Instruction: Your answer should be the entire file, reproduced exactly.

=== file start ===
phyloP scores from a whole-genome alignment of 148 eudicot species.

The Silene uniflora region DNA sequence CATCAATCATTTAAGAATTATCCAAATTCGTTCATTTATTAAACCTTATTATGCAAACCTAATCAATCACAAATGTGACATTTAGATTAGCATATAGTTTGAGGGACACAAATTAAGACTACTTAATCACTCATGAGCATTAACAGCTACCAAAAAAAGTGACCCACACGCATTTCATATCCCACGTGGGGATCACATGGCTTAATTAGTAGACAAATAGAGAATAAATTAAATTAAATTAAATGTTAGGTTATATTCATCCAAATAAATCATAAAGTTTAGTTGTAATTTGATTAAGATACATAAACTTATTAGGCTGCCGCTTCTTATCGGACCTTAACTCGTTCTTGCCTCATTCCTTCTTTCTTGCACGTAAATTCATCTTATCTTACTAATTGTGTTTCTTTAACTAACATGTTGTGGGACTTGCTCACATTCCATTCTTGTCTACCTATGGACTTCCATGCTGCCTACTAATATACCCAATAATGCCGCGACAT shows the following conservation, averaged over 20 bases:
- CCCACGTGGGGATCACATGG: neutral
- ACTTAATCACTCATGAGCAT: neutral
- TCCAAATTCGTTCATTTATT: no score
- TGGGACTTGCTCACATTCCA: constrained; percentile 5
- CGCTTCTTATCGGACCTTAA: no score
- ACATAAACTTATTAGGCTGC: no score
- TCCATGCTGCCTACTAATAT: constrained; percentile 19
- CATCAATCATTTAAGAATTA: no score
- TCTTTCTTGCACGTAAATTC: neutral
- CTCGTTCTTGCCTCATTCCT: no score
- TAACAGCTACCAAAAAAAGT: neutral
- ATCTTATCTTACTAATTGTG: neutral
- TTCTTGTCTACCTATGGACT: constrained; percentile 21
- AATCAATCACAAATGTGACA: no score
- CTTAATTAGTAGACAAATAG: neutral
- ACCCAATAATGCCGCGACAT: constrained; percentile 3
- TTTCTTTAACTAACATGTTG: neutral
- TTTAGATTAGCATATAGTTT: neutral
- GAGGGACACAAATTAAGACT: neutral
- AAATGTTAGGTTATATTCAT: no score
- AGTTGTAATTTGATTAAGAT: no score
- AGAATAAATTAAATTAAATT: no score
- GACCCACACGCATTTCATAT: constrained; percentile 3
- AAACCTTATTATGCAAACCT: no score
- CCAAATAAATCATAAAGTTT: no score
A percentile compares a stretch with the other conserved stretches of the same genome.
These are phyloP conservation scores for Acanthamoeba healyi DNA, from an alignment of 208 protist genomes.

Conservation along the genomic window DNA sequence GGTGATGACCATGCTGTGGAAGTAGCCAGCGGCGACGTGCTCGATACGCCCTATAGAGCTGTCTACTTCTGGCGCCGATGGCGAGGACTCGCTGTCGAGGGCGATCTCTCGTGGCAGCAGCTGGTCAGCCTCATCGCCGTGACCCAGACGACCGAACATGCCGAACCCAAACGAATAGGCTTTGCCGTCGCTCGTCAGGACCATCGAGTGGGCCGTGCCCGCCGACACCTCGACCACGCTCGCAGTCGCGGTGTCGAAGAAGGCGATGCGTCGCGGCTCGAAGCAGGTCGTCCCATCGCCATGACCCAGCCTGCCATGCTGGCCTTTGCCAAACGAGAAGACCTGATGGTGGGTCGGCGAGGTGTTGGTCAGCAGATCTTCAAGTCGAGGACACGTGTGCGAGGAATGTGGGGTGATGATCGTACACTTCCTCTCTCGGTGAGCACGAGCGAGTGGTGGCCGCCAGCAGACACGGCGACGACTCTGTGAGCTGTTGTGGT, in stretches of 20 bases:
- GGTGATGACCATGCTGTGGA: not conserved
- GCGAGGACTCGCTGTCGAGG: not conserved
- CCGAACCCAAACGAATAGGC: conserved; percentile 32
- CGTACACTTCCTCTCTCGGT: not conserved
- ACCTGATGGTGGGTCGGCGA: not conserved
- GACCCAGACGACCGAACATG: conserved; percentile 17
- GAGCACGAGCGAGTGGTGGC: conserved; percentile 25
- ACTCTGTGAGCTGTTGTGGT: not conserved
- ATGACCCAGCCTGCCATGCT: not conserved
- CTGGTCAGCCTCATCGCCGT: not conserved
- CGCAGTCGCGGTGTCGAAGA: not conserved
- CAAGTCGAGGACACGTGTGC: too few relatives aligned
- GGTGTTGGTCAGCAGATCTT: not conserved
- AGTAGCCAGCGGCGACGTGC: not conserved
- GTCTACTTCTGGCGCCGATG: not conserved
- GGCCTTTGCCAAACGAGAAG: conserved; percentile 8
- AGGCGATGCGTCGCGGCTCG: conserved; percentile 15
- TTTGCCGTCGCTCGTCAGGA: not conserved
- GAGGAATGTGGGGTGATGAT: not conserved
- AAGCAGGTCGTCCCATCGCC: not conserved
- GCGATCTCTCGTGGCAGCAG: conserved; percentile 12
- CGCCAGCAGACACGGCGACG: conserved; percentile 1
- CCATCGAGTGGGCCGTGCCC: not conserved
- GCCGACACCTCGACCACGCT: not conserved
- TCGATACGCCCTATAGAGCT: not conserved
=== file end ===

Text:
phyloP scores from a whole-genome alignment of 148 eudicot species.

The Silene uniflora region DNA sequence CATCAATCATTTAAGAATTATCCAAATTCGTTCATTTATTAAACCTTATTATGCAAACCTAATCAATCACAAATGTGACATTTAGATTAGCATATAGTTTGAGGGACACAAATTAAGACTACTTAATCACTCATGAGCATTAACAGCTACCAAAAAAAGTGACCCACACGCATTTCATATCCCACGTGGGGATCACATGGCTTAATTAGTAGACAAATAGAGAATAAATTAAATTAAATTAAATGTTAGGTTATATTCATCCAAATAAATCATAAAGTTTAGTTGTAATTTGATTAAGATACATAAACTTATTAGGCTGCCGCTTCTTATCGGACCTTAACTCGTTCTTGCCTCATTCCTTCTTTCTTGCACGTAAATTCATCTTATCTTACTAATTGTGTTTCTTTAACTAACATGTTGTGGGACTTGCTCACATTCCATTCTTGTCTACCTATGGACTTCCATGCTGCCTACTAATATACCCAATAATGCCGCGACAT shows the following conservation, averaged over 20 bases:
- CCCACGTGGGGATCACATGG: neutral
- ACTTAATCACTCATGAGCAT: neutral
- TCCAAATTCGTTCATTTATT: no score
- TGGGACTTGCTCACATTCCA: constrained; percentile 5
- CGCTTCTTATCGGACCTTAA: no score
- ACATAAACTTATTAGGCTGC: no score
- TCCATGCTGCCTACTAATAT: constrained; percentile 19
- CATCAATCATTTAAGAATTA: no score
- TCTTTCTTGCACGTAAATTC: neutral
- CTCGTTCTTGCCTCATTCCT: no score
- TAACAGCTACCAAAAAAAGT: neutral
- ATCTTATCTTACTAATTGTG: neutral
- TTCTTGTCTACCTATGGACT: constrained; percentile 21
- AATCAATCACAAATGTGACA: no score
- CTTAATTAGTAGACAAATAG: neutral
- ACCCAATAATGCCGCGACAT: constrained; percentile 3
- TTTCTTTAACTAACATGTTG: neutral
- TTTAGATTAGCATATAGTTT: neutral
- GAGGGACACAAATTAAGACT: neutral
- AAATGTTAGGTTATATTCAT: no score
- AGTTGTAATTTGATTAAGAT: no score
- AGAATAAATTAAATTAAATT: no score
- GACCCACACGCATTTCATAT: constrained; percentile 3
- AAACCTTATTATGCAAACCT: no score
- CCAAATAAATCATAAAGTTT: no score
A percentile compares a stretch with the other conserved stretches of the same genome.
These are phyloP conservation scores for Acanthamoeba healyi DNA, from an alignment of 208 protist genomes.

Conservation along the genomic window DNA sequence GGTGATGACCATGCTGTGGAAGTAGCCAGCGGCGACGTGCTCGATACGCCCTATAGAGCTGTCTACTTCTGGCGCCGATGGCGAGGACTCGCTGTCGAGGGCGATCTCTCGTGGCAGCAGCTGGTCAGCCTCATCGCCGTGACCCAGACGACCGAACATGCCGAACCCAAACGAATAGGCTTTGCCGTCGCTCGTCAGGACCATCGAGTGGGCCGTGCCCGCCGACACCTCGACCACGCTCGCAGTCGCGGTGTCGAAGAAGGCGATGCGTCGCGGCTCGAAGCAGGTCGTCCCATCGCCATGACCCAGCCTGCCATGCTGGCCTTTGCCAAACGAGAAGACCTGATGGTGGGTCGGCGAGGTGTTGGTCAGCAGATCTTCAAGTCGAGGACACGTGTGCGAGGAATGTGGGGTGATGATCGTACACTTCCTCTCTCGGTGAGCACGAGCGAGTGGTGGCCGCCAGCAGACACGGCGACGACTCTGTGAGCTGTTGTGGT, in stretches of 20 bases:
- GGTGATGACCATGCTGTGGA: not conserved
- GCGAGGACTCGCTGTCGAGG: not conserved
- CCGAACCCAAACGAATAGGC: conserved; percentile 32
- CGTACACTTCCTCTCTCGGT: not conserved
- ACCTGATGGTGGGTCGGCGA: not conserved
- GACCCAGACGACCGAACATG: conserved; percentile 17
- GAGCACGAGCGAGTGGTGGC: conserved; percentile 25
- ACTCTGTGAGCTGTTGTGGT: not conserved
- ATGACCCAGCCTGCCATGCT: not conserved
- CTGGTCAGCCTCATCGCCGT: not conserved
- CGCAGTCGCGGTGTCGAAGA: not conserved
- CAAGTCGAGGACACGTGTGC: too few relatives aligned
- GGTGTTGGTCAGCAGATCTT: not conserved
- AGTAGCCAGCGGCGACGTGC: not conserved
- GTCTACTTCTGGCGCCGATG: not conserved
- GGCCTTTGCCAAACGAGAAG: conserved; percentile 8
- AGGCGATGCGTCGCGGCTCG: conserved; percentile 15
- TTTGCCGTCGCTCGTCAGGA: not conserved
- GAGGAATGTGGGGTGATGAT: not conserved
- AAGCAGGTCGTCCCATCGCC: not conserved
- GCGATCTCTCGTGGCAGCAG: conserved; percentile 12
- CGCCAGCAGACACGGCGACG: conserved; percentile 1
- CCATCGAGTGGGCCGTGCCC: not conserved
- GCCGACACCTCGACCACGCT: not conserved
- TCGATACGCCCTATAGAGCT: not conserved